Things I learn from playing Chess

Image from news.com.au


I love playing Chess!
I have been actively playing chess since age 13, yet I still play like a noob.
To me, it is more than just a strategy board game.
It is more than aiming a checkmate.
It is a sacrifice, a gamble, a defense and a satisfaction in psychological trick.
I am dedicating this post to profess my love to Chess

Self quarantine makes me investing more time to improve my technique, hence, within 3 months, I raised 300 rating! I read and watched many tips and games. Sometimes, I found it too general for a beginner and lacking of technical guide that amateur like me fail to notice. As for my own notes, there are few things that I need to remind to myself:

1. When you lose Queen, don’t give up yet, protect two rooks
I must admit to lose Queen at the beginning of the game can be embarrassing and demotivating as well. It is indeed a sign of inexperienced player. Grandmasters are rarely losing their queen at the beginning of the game, and even so, it must be a worthy sacrifice, not accidental. No matter how you try to be concentrated on the game, losing Queen at earlier game (in less than 10 moves) is inevitable. However, you should not be distressed by it and continue the game. Many players resigned immediately after they lose their queen. By a meticulous strategy, you can turn the table and make a checkmate or even get your queen back by promoting your pawn. I usually switch to rely on my knights and rooks when I accidentally lose my Queen.

2. It is impossible to checkmate using only 1 knight and 1 bishop, offer remise
I thought this is general knowledge to all chess player, but surprisingly I met many people who refuse to accept my remise and finally ended the game by remise because of repetitive moves.

3. If you loss all pieces, change strategy to get remise
Yes, it is lame and embarrassing, but to get remise means you are not necessarily losing a lot of your rating. After playing numerous times, I realized some people don’t know how to checkmate. Thus they slowly lose their pieces or repeating moves that lead to remise.


4. Attack Rook diagonally, Attack bishops vertically/horizontally
Obviously, this is their weakness. I think experienced players already know this or even have better strategy.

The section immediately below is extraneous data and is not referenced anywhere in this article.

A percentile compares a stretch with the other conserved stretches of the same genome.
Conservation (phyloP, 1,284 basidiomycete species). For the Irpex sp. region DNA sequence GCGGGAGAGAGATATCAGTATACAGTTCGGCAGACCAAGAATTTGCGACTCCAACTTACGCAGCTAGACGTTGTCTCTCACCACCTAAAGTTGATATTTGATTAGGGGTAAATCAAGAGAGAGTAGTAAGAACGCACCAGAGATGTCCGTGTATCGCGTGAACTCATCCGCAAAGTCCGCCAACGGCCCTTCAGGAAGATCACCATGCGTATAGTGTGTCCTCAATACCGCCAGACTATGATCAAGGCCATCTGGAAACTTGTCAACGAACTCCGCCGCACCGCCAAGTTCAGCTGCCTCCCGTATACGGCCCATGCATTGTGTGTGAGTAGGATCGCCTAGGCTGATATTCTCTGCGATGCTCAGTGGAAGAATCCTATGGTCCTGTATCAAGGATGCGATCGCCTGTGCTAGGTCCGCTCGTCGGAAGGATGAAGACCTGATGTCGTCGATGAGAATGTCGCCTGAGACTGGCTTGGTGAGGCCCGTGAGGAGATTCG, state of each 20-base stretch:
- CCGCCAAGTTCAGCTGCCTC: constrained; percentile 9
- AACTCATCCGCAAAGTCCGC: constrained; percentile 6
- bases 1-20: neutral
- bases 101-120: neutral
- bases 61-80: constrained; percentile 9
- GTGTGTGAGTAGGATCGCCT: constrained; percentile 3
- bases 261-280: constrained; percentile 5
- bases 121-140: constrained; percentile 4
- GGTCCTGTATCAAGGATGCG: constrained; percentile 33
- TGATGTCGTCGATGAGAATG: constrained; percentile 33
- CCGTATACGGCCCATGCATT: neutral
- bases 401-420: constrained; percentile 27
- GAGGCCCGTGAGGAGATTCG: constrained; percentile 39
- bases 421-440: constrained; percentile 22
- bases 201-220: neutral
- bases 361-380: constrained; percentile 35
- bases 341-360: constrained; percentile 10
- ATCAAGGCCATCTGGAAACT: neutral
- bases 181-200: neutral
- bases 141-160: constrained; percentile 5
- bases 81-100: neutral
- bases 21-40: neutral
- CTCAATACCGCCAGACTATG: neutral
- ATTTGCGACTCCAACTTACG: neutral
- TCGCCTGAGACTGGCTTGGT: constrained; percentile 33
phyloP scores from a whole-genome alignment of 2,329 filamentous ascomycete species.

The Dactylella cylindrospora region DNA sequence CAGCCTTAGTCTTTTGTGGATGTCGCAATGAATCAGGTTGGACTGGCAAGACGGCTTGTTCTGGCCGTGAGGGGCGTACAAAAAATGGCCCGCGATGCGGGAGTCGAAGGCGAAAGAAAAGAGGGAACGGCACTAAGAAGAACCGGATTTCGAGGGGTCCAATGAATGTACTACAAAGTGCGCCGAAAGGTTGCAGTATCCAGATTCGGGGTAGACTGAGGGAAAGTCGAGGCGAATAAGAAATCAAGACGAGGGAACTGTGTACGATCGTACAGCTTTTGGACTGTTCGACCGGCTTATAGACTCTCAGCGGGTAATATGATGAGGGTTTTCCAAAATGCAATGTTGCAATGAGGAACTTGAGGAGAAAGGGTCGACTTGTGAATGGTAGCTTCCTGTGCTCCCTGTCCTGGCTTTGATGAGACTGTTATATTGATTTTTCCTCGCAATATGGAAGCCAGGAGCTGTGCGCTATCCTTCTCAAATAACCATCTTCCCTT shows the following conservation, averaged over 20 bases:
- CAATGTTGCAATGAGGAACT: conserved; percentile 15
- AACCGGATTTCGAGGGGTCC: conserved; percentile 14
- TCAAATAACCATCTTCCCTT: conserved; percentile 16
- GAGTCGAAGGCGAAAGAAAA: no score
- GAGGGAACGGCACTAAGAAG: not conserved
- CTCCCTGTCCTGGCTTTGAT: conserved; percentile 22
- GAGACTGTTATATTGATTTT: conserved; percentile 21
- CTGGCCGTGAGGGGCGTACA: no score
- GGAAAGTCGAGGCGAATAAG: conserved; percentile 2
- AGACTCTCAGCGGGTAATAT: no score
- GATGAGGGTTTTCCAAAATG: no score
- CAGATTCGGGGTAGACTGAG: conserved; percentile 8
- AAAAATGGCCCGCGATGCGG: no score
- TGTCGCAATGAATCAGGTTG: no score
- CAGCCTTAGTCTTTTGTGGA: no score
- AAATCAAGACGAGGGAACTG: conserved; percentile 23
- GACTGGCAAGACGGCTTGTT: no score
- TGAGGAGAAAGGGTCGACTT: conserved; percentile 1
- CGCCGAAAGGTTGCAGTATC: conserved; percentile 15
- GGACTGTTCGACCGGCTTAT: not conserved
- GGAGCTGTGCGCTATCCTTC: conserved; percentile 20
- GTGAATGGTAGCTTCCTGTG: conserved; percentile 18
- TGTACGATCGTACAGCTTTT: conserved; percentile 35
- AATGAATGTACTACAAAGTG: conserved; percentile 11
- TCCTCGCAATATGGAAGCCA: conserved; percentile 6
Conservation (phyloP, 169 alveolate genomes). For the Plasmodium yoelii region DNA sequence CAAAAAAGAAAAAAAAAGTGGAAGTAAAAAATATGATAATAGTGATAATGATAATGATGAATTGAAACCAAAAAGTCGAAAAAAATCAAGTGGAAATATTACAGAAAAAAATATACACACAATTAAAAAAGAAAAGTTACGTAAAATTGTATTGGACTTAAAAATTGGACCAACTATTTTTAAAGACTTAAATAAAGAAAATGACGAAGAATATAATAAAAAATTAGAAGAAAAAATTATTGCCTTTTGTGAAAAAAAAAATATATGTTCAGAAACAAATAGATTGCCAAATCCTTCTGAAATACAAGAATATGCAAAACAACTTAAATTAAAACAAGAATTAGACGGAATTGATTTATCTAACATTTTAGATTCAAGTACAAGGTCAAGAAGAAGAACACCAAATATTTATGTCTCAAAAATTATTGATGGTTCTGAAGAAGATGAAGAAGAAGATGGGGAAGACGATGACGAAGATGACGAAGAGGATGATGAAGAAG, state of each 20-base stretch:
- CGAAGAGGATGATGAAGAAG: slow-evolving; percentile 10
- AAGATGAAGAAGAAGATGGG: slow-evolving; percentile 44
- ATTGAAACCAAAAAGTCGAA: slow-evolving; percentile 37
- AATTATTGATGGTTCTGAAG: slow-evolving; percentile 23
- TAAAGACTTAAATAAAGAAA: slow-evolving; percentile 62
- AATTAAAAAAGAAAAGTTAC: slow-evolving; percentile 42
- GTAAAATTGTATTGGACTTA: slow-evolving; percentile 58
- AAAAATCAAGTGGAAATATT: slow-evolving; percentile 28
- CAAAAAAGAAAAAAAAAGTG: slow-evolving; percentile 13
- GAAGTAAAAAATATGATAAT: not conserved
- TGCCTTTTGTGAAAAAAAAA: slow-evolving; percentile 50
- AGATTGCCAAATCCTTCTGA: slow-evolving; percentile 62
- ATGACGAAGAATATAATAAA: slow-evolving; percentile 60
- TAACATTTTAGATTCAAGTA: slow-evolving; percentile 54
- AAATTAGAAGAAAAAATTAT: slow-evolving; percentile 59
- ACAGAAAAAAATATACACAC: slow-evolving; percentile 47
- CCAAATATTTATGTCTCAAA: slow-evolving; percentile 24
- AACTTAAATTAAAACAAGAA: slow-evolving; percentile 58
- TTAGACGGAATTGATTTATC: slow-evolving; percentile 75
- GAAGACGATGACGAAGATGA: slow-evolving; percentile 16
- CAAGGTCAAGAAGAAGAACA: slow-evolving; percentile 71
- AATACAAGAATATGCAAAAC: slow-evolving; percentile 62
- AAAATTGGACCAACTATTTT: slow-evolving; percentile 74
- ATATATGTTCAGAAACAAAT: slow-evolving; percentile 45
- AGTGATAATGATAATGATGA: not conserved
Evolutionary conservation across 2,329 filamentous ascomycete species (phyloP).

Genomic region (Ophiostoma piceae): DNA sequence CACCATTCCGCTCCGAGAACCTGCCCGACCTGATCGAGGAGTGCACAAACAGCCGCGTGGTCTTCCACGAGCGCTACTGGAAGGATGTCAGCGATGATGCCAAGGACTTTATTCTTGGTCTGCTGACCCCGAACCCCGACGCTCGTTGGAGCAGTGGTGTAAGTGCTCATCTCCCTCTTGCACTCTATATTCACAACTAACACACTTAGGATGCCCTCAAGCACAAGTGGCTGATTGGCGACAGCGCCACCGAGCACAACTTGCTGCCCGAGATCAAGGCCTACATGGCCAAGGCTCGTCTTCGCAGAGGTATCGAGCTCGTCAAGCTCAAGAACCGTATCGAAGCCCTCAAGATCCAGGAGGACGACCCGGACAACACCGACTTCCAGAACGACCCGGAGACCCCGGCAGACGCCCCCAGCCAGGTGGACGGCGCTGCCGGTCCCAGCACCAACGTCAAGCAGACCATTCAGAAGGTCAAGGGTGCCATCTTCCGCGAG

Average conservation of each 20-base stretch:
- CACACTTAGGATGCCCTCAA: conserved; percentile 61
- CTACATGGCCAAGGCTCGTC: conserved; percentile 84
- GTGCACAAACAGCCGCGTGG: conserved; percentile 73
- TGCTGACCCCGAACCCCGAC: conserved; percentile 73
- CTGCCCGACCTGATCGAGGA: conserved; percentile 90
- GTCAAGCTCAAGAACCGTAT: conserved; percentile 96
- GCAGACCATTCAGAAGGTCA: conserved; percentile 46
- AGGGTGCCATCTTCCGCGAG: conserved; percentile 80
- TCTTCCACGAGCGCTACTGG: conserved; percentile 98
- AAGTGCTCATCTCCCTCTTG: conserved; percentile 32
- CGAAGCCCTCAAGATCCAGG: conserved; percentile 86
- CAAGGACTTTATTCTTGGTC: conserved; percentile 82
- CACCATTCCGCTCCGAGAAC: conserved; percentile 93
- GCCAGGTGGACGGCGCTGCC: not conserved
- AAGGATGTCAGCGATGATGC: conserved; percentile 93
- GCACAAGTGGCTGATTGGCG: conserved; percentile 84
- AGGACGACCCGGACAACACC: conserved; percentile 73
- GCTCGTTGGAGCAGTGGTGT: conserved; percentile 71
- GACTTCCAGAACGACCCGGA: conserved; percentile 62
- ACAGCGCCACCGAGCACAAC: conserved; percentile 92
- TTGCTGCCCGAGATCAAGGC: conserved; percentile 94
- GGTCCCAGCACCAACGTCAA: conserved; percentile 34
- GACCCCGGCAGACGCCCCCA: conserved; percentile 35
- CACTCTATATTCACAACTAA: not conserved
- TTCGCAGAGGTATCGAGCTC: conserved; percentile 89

5. Take the opponent’s knights as soon as possible
Knight is one of the most powerful piece because of its movement is unpredictable and very defensive. I often bartered my bishop for opponent’s knight. When you lose a bishop, the other bishop will be useless if you keep your valuable pieces on its the opposite color where it stands.

6. Valuable piece order:
1. Queen
2. Rook
3. Knight
4. Bishop
5. Pawn
Some players have different priority. My boyfriend prefers to lose his rook than his knight, I rather lose my knight than my rook. However, this is always depending on the condition. Why should you keep rook, if it means you can get the opponent queen and checkmate the game with knight?

Here is another example how few pieces can still checkmate.

7. Move your pawn to E4 and D4 and dominate area Row 4
Maybe you would like to experiment with Queen’s Gambit move. If you are a Grandmaster like Magnus Carlsen, Queen’s Gambit move is unpredictable move. Only if you know the drill. Otherwise, this opening fools you and trap you to your own blunder. If you are an amateur like me, I advice you to move your pawn to E4 and D4. It gives freedom of movement to other pieces, especially knights and bishops.

8. After castling, don’t forget to move your pieces in front of your king
When your pieces already developed, you may castling your king and rook. However, many people often forget to move the pawn. Either because they are too focused on aiming the opponent’s king or they are feeling protected being surrounded by other pieces, which is actually blocking the king’s movement.

So here it is my own tips to avoid blunder, survive the game, increase the winning chance, secure your current rank and meet more challenging opponents. I know it does not guarantee you to be a champion and there are more better tips you can search online written by professional chess players. If you have better tips, please share it on the comment section!

If you love to play chess too and want to play together with me, here is my chess profile and invite me to the game! I’m looking forward to play with you! 🙂

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